Create an Accessible PowerPoint Presentation

What makes a PowerPoint presentation accessible?

A PowerPoint presentation is accessible when it can be read by assistive technology, such as a screen reader. It has effective alternative text (alt text) and contains captioning for any imbedded video/audio.

What is assistive technology?

Assistive technology are various tools and software able to adapt information into a format usable for some students with various learning needs. A couple of common examples of assistive technology include: screen readers and screen enhancement software.

Note: Mac users should be aware that versions of PowerPoint prior to 2008 and Keynote presentation software are not recommended for creating accessible presentations as they have serious accessibility limitations.

Tips for creating an accessible PowerPoint presentation:

  1. The font type must be large enough to read easily. Remember that if you are showing the presentation using a projector, the type should be larger than on the printed handouts.  A 30-point font type is recommended.
  2. High contrast is most effective; have black text on a white background. If you do use colours, use highly contrasting colours.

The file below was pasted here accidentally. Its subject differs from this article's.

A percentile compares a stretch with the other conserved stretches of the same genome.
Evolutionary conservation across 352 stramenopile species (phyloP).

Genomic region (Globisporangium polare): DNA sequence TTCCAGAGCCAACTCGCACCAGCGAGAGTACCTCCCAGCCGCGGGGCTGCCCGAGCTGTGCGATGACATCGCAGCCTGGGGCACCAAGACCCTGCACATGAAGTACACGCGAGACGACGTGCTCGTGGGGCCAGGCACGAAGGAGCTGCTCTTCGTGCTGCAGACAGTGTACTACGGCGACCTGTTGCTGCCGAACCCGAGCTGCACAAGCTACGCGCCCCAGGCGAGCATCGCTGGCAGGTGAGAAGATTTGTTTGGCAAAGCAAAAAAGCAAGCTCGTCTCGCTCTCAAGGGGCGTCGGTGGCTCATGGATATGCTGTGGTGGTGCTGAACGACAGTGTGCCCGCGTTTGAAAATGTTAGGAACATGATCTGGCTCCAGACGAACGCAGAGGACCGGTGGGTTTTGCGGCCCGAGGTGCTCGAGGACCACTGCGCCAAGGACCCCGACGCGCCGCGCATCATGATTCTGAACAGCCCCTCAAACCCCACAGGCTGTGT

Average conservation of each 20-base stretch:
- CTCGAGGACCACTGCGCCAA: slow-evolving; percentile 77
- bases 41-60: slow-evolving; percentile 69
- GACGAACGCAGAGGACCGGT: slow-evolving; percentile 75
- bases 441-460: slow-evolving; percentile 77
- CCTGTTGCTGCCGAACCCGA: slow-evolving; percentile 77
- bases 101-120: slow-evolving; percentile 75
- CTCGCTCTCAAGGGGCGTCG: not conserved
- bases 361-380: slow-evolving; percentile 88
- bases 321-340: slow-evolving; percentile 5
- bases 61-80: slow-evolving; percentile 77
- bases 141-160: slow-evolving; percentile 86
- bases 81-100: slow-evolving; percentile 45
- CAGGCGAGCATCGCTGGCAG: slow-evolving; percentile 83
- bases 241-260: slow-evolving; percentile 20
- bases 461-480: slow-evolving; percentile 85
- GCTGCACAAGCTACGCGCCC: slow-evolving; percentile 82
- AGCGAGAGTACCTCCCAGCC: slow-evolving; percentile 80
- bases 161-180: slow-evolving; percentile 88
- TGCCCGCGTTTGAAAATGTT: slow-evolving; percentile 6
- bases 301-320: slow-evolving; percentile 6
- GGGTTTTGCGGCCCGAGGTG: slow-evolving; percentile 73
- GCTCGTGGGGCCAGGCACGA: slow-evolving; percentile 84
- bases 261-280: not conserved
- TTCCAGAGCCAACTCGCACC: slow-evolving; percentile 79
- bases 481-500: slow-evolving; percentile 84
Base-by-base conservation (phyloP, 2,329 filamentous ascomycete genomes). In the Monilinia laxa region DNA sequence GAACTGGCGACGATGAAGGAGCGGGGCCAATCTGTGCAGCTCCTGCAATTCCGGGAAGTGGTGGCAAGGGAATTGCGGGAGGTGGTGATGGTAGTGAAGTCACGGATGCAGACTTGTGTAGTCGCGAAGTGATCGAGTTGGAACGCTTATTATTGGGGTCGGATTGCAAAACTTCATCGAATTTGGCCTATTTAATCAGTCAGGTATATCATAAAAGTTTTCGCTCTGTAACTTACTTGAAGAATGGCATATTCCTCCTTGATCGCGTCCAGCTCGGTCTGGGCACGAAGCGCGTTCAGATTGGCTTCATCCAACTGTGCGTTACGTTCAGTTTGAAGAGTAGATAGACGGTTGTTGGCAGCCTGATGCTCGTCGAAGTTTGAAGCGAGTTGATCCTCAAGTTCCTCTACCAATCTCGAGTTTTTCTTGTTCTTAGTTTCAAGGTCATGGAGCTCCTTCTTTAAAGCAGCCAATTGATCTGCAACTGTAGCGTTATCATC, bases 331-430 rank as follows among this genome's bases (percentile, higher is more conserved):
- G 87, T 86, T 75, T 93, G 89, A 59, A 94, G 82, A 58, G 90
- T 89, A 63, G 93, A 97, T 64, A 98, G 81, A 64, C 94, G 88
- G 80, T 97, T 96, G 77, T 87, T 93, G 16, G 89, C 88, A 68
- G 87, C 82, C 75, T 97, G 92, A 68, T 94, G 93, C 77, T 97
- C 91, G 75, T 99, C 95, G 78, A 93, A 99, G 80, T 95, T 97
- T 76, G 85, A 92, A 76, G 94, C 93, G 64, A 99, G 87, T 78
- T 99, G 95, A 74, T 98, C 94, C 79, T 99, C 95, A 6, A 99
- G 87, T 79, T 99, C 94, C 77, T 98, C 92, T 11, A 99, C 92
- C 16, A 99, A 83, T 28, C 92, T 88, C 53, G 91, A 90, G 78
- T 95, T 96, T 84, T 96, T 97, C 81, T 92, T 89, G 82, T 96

3. Make sure that the document can be interpreted in gray-scale should someone choose to print it in black and white.
  4. Use slide layout templates provided by PowerPoint.  These templates are designed to meet accessibility standards.
  5. Use titles on each slide to make sure the flow of the presentation is consistent.
  6. Avoid using complex transitions as they can be distracting and cause problems with screen readers.
  7. Use simple language and do not overcrowd the slides.
  8. Avoid inserting animations as they can be distracting.
  9. If embedding video, make sure a transcript is available.  Make sure the video is captioned and the start/pause/stop controls are accessible.
  10. Use alt text to explain images, graphics, graphs, tables and flowcharts.
  11. Post the slides electronically using a learning management system, such as Moodle to all for access for everyone. Because some may not have the software required to view PowerPoint presentations, it is best to convert your file to an accessible PDF (see “Creating an Accessible Word Document”).

What is Alternative Text (alt text)?

Alternative text (alt text) appears when you move the cursor over an image. It describes an image allowing assistive technology to explain the image. By using alternative text, it ensures that no information is missed. Alternative text must be added to all photos, images, graphs, charts, clipart, autoshapes, etc., to ensure that a document is accessible.

Alt text must be added to all graphics, images and multimedia content.

Effective Alt Text should:

  • Contain a short description of the image
  • Indicate if it is an image taken from a computer screen, eg. “screen shot of…..”
  • Indicate if it is a photo, eg. “photo of…..”
  • Use punctuation for full sentence descriptions of images

Adapted from materials developed by the Council of Ontario Universities and York University